Black Material Geographies

Lisa Woolfork is an associate professor of African American Literature and Culture. Her teaching and research explore Black women writers, the fiction of Black identity, trauma theory, and American slavery. She is the convener and founder of Black Women Stitch, the sewing group where Black Lives Matter. She is also the host/producer of Stitch Please, a weekly audio podcast that centers on Black women, girls, and femmes in sewing. In the summer of 2017, she became a founding member of Black Lives Matter Charlottesville. Actually, she is active in a variety of university and community initiatives, including the College Fellows Program to reshape the undergraduate general education curriculum.

Teju Adisa Farrar

Teju is an environmental equity consultant, speaker, and creator/host of the Black Material Geographies podcast. She centers on climate, racial, and distributive justice by sharing ideas on regenerative practices and co-collaborative design. Teju uses a social geographies perspective encouraging us to think about space, place, and identity. Teju’s lens includes sustainable fiber and fashion systems, urban ecologies, nature, history, activism, and art. She supports people, collectives, and organizations who are mapping / making alternative futures.

Insights from this episode: 

  • How to reclaim the traditions that are valuable art and are valuable to us
  • How do we look at geography in relation to humans who identify as Black across the planet
  • Strategies to help people get economic independence and freedom so that they have to borrow from people and be forever indebted
  • Details on how to alleviate people from poverty and give them a platform for economic freedom
  • Why it is important to learn where the different textiles come from
  • How understanding the importance of making things for ourselves or where they come from can shift how we consume things

Quotes from the show:

  • “We need to know how to make things with our hands because that’s how we can support ourselves and live outside systems that don't support us, that don’t value us and in many cases are violent to us and oppress us” - Teju Adisa Farrar in “Stitch Please”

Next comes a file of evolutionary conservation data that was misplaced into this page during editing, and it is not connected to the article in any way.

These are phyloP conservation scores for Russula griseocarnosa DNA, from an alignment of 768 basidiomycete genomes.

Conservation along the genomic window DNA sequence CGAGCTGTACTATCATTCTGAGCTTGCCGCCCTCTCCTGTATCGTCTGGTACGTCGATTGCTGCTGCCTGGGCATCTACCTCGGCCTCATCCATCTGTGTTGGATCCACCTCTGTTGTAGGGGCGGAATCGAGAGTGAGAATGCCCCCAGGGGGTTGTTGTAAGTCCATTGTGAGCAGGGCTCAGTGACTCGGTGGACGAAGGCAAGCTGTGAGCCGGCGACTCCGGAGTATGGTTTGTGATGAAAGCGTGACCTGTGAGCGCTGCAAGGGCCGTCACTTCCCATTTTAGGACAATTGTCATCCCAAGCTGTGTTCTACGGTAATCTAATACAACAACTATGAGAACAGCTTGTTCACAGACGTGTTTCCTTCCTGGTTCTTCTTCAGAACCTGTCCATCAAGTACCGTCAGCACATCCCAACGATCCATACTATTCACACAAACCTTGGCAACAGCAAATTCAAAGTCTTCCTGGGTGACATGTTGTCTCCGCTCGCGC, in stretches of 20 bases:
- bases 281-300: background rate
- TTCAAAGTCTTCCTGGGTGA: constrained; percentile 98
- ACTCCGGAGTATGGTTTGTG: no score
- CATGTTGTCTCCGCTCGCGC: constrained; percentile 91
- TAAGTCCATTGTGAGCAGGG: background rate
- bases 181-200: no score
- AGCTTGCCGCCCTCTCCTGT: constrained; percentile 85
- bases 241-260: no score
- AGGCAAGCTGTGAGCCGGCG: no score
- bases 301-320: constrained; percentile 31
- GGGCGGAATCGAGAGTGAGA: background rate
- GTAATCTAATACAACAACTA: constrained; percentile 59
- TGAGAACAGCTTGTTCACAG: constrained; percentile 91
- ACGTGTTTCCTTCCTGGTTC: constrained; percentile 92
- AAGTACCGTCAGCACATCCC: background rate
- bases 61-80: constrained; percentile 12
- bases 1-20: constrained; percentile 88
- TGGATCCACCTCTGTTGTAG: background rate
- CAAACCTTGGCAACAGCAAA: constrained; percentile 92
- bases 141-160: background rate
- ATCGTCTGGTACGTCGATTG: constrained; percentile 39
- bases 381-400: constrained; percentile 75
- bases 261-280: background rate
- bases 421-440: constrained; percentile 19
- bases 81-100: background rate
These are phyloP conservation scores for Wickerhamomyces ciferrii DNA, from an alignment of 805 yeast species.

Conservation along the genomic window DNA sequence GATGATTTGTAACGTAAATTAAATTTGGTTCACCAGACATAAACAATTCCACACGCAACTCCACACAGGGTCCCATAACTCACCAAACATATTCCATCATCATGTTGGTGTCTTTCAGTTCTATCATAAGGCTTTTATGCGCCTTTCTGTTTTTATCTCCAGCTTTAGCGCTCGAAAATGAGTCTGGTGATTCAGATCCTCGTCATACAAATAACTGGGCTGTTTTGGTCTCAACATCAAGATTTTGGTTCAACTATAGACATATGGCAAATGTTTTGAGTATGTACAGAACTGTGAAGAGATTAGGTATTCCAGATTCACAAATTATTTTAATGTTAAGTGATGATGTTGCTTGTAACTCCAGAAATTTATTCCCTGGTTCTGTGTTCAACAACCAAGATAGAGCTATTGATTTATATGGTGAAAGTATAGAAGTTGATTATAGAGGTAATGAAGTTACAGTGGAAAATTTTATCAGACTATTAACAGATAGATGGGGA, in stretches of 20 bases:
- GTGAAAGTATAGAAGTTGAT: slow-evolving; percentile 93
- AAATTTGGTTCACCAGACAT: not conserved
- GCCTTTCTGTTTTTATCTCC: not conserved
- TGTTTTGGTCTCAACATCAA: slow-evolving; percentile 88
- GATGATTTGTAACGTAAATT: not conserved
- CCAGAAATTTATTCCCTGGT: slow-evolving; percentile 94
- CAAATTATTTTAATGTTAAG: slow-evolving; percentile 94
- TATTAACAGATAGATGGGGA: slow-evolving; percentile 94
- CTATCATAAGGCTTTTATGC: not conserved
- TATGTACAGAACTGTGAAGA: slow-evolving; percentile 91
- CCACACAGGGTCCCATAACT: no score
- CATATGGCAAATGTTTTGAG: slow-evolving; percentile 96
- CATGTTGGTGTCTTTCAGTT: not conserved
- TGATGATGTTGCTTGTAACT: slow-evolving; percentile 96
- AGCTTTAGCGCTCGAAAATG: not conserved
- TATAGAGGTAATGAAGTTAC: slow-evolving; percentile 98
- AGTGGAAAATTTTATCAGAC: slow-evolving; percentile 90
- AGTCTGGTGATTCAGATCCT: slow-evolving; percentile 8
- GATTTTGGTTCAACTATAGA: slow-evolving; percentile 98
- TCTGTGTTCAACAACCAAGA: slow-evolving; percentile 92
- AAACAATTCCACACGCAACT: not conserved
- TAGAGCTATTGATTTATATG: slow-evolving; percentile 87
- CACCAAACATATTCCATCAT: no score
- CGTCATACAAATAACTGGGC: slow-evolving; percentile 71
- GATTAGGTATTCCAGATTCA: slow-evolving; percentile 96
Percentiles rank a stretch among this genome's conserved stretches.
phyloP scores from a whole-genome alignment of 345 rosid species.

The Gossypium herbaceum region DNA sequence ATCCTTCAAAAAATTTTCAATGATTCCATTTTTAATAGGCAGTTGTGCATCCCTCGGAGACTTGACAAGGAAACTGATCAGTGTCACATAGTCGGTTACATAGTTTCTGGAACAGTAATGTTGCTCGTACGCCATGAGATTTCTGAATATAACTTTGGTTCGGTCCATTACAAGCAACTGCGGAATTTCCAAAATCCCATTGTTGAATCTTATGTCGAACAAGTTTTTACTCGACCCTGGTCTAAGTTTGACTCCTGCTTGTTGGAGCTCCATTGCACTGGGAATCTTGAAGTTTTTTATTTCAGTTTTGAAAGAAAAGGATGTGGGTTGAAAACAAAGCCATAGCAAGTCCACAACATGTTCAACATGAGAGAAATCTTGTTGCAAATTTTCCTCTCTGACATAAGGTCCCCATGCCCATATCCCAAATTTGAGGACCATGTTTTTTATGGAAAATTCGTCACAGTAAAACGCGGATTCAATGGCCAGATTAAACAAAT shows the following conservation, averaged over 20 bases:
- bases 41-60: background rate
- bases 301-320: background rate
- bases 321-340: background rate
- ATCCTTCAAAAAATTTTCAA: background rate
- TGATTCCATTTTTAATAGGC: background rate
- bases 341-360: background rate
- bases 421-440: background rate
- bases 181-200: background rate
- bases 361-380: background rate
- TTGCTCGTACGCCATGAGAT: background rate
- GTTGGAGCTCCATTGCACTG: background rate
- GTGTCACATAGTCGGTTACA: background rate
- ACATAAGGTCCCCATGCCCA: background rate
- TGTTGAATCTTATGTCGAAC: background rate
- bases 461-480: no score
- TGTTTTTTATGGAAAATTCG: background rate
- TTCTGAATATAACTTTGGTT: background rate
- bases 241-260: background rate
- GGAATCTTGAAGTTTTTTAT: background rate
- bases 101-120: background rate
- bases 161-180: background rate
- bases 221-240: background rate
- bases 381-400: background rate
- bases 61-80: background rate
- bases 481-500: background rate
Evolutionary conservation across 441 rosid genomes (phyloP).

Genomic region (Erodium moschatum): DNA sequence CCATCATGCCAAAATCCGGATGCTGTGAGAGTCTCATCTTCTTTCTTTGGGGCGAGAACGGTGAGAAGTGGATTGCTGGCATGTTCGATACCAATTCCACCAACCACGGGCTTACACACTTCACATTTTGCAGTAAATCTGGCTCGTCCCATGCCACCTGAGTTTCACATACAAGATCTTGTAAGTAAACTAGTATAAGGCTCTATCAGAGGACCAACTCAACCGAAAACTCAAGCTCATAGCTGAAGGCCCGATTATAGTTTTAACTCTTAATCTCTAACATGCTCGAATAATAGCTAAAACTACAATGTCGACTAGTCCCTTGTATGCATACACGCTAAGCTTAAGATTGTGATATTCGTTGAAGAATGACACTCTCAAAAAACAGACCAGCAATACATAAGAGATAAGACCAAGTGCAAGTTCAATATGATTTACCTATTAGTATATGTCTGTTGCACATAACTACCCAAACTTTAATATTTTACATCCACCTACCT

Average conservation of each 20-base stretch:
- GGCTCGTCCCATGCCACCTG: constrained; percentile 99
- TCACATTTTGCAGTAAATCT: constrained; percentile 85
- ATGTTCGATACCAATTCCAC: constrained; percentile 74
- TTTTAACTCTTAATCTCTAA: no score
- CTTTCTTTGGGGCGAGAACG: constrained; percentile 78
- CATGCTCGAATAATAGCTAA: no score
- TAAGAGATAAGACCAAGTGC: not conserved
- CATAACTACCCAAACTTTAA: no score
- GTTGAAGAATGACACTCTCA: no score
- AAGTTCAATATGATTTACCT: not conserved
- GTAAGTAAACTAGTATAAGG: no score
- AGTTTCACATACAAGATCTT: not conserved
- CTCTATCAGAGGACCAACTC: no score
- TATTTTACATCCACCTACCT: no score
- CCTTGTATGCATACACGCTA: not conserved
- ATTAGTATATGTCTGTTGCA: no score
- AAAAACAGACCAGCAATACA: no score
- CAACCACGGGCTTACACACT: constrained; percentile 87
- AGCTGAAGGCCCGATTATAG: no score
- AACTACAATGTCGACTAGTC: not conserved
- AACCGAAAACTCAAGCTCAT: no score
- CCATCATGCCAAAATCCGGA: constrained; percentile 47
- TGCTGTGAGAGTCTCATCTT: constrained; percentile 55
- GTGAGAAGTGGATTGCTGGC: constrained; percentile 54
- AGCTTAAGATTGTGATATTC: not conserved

• “I don't ever underestimate the joy and creativity that is involved in Black folks getting dressed, and especially Black women” - Teju Adisa Farrar in “Stitch Please”
  • “Black joy is our birthright. We live within systems of oppression that convince us constantly to devalue the things that we do, that are not connected to capitalism and patriarchy” - Lisa Woolfork in “Stitch Please”
  • “Freedom isn't a secret; it is a practice” - Lisa Woolfork in “Stitch Please”
  • “When you get dressed, and you look the way you wanna look, and you wear the colors you wanna wear and texture, and the style, you feel good” - Teju Adisa Farrar in “Stitch Please”
  • “What you wear is like your armor” - Lisa Woolfork in “Stitch Please”
  • “Nature is constantly guiding us and resisting us and our efforts, and we can learn a lot about how the natural world operates” - Lisa Woolfork in “Stitch Please”
  • “Sustainability is how do we keep things in circulation for as long as possible” - Teju Adisa Farrar in “Stitch Please”
  • “Sustainability is if we cannot use it in the way we have been using it, can we use it in a different way and can we find a way to make it work, can we find someone who knows how to use it in a different way” - Teju Adisa Farrar in “Stitch Please”
  • “It just the human thing to do, to give people agency, dignity, leisure pleasure” - Teju Adisa Farrar in “Stitch Please”
  • “Making is one of the most important pleasures of human life” - Teju Adisa Farrar in “Stitch Please”

Resources Mentioned: 

Black Material Geographies Podcast

Stay Connected:

Black Women Stitch Patreon

Lisa Woolfork

Instagram: Lisa Woolfork

Twitter: Lisa Woolfork

Teju Adisa Farrar


Instagram: @misstej

Twitter: Teju Adisa-Farrar

Facebook: Teju Adisa-Farrar 


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Hosted by Lisa Woolfork

Lisa is a fourth-generation sewing enthusiast who learned to sew while earning a PhD in African American literature and culture. She has been sewing for more than twenty years while also teaching, researching, and publishing in Black American literature and culture.